In a recent David Brooks column lamenting the decline of Judeo-Christian culture in America, the following sentence appeared:
In Corinthians, Jesus tells the crowds, “Not many of you were wise by worldly standards, not many were influential, not many were of noble birth.”
Where to begin analyzing this unbelievable error? Until proven otherwise, I’m going to go ahead and pronounce it the most ironic fact-checking oversight in the history of the esteemed New York Times.
To anyone formed in the Judeo-Christian heritage, the one so exalted by Brooks, it is self-evident that Jesus did not go to Greece or author 1 Corinthians…
On the fact checkers: I have great respect for these folks at the Times. They have an extremely difficult job at what is the best and most fast-paced newsroom in the country…But in this case, a group of fact-checkers–multiple people–read over this sentence and not one of them stopped the error. What that reveals is profound: the staff at the Times is not as secular as we think they are. They are even more secular than we think they are.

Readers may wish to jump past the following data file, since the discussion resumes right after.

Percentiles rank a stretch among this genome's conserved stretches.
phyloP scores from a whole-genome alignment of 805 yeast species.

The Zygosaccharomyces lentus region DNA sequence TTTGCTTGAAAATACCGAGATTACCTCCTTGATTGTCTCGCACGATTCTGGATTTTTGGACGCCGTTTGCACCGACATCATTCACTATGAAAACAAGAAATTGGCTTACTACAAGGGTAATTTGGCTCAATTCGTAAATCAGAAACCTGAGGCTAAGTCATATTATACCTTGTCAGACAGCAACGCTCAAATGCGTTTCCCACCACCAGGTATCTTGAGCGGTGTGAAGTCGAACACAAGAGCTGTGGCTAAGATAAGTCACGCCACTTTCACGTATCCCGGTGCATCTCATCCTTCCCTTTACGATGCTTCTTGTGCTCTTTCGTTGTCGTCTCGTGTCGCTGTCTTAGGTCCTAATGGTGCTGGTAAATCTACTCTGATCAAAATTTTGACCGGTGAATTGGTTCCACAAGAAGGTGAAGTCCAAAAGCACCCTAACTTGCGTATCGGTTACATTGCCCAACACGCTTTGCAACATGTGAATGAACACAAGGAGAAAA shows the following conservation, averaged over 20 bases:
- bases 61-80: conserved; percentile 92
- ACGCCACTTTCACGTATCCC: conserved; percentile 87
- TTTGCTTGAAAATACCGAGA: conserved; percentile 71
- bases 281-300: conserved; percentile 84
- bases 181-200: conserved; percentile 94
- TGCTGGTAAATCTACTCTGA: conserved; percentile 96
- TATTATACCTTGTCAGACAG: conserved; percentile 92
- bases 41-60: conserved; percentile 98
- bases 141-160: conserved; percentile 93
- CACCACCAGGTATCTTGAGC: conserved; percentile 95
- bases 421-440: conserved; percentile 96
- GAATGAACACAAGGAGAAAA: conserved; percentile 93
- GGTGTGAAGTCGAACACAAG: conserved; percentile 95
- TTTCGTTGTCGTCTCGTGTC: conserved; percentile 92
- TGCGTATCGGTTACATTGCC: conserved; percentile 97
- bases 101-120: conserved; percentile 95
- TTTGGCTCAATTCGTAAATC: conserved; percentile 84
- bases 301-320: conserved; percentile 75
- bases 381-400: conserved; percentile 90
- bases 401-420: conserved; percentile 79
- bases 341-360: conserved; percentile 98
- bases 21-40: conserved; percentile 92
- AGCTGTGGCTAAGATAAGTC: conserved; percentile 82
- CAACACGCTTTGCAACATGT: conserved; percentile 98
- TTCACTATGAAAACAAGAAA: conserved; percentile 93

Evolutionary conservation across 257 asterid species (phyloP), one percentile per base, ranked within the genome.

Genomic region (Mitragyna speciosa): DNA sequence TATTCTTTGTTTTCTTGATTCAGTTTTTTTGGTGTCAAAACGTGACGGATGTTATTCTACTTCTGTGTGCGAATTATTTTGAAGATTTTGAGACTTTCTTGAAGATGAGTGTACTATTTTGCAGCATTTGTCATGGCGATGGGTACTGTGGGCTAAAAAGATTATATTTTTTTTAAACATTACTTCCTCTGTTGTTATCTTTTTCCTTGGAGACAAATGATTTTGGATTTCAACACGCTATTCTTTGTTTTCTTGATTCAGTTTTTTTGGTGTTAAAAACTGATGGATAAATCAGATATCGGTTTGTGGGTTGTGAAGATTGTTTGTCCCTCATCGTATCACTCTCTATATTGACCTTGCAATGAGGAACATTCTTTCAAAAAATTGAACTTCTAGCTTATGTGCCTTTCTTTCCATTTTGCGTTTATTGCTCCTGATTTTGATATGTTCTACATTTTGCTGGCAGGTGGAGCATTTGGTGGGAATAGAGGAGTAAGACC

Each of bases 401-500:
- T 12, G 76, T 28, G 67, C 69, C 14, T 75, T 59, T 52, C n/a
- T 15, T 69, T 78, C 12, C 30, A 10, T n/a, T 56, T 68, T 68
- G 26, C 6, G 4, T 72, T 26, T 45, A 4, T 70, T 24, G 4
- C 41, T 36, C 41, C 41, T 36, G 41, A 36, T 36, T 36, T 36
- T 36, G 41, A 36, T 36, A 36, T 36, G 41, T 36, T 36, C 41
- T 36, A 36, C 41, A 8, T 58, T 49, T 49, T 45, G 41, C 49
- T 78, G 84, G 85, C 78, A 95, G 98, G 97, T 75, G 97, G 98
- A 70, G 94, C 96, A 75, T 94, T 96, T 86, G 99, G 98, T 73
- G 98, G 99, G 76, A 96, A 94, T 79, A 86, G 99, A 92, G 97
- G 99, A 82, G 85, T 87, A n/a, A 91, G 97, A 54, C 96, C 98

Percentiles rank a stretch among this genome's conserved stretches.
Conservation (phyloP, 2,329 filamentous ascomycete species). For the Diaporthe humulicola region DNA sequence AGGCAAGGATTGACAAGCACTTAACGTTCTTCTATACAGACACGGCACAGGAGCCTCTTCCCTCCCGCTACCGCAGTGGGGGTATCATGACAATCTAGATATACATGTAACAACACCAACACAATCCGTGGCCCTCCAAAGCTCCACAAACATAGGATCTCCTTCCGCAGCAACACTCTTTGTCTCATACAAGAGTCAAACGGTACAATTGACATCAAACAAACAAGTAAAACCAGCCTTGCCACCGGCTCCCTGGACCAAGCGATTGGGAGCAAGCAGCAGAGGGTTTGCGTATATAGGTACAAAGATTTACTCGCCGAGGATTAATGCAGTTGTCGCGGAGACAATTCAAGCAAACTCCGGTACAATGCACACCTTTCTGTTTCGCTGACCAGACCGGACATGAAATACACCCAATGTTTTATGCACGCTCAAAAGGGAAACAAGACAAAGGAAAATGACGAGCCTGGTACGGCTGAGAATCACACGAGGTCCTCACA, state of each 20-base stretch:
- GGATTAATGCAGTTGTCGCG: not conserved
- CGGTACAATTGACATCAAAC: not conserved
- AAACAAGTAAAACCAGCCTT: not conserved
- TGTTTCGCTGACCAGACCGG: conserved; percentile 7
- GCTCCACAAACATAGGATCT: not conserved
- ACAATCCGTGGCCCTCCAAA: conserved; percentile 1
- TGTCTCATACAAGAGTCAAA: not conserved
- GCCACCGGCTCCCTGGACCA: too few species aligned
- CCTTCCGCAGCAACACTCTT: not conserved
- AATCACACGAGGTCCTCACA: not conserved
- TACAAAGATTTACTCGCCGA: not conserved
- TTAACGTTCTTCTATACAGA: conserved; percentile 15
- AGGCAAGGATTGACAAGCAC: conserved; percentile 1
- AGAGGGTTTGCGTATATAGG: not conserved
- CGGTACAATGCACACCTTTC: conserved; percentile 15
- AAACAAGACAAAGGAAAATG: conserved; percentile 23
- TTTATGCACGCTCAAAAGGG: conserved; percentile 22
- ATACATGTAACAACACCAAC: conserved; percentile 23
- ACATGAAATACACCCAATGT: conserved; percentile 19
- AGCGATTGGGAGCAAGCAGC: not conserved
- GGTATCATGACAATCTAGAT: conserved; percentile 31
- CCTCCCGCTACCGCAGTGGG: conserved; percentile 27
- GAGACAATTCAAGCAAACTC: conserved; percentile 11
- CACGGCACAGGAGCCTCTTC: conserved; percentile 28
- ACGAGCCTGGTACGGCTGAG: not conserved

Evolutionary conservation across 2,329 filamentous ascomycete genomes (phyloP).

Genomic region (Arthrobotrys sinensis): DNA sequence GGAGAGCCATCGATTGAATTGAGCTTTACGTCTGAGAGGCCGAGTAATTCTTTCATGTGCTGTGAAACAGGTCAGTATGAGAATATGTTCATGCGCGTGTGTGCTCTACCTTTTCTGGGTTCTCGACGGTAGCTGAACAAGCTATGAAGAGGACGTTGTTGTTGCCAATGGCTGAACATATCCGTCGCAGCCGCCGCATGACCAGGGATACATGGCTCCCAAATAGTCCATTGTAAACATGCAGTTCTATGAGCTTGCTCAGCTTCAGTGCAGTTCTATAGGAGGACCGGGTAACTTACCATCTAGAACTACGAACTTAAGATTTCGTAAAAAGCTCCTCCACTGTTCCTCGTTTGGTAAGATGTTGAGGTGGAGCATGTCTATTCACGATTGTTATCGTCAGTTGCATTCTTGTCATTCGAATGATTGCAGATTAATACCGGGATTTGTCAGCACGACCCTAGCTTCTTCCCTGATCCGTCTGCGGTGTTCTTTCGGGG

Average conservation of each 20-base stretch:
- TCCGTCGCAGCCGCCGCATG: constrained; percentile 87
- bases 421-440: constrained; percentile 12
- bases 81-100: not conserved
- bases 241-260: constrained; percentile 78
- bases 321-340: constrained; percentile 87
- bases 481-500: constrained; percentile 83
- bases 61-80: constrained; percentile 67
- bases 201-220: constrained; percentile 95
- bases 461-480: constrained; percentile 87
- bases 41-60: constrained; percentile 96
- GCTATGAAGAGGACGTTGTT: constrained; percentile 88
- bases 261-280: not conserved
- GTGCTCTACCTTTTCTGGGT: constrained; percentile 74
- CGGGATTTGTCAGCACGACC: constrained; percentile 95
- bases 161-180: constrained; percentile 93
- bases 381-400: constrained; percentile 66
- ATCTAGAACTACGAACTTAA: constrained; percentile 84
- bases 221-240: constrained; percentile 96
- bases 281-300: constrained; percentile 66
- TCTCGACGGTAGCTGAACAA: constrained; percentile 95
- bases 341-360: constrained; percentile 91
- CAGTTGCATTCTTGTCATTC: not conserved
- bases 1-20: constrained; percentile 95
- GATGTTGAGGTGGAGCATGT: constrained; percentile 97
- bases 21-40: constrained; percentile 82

To not know that Jesus did not speak to people in Greece would be like not knowing a basic fact about the most important figures of American history. Letting his error through would be akin to: charting Columbus’s voyage on the Mayflower; assigning the wrong author to the Emancipation Proclamation; praising Malcolm X’s “I Have a Dream” Speech; recounting Kennedy’s trip to China; or commemorating Bush’s “Mr. Gorbachev, tear down that wall” moment…
And so, when we turn from Mr. Brooks to the fact-checkers, we find that his comical irony becomes a kind of tragic irony. The group of fact-checkers has embodied the very absence of Judeo-Christian culture bemoaned in the column itself.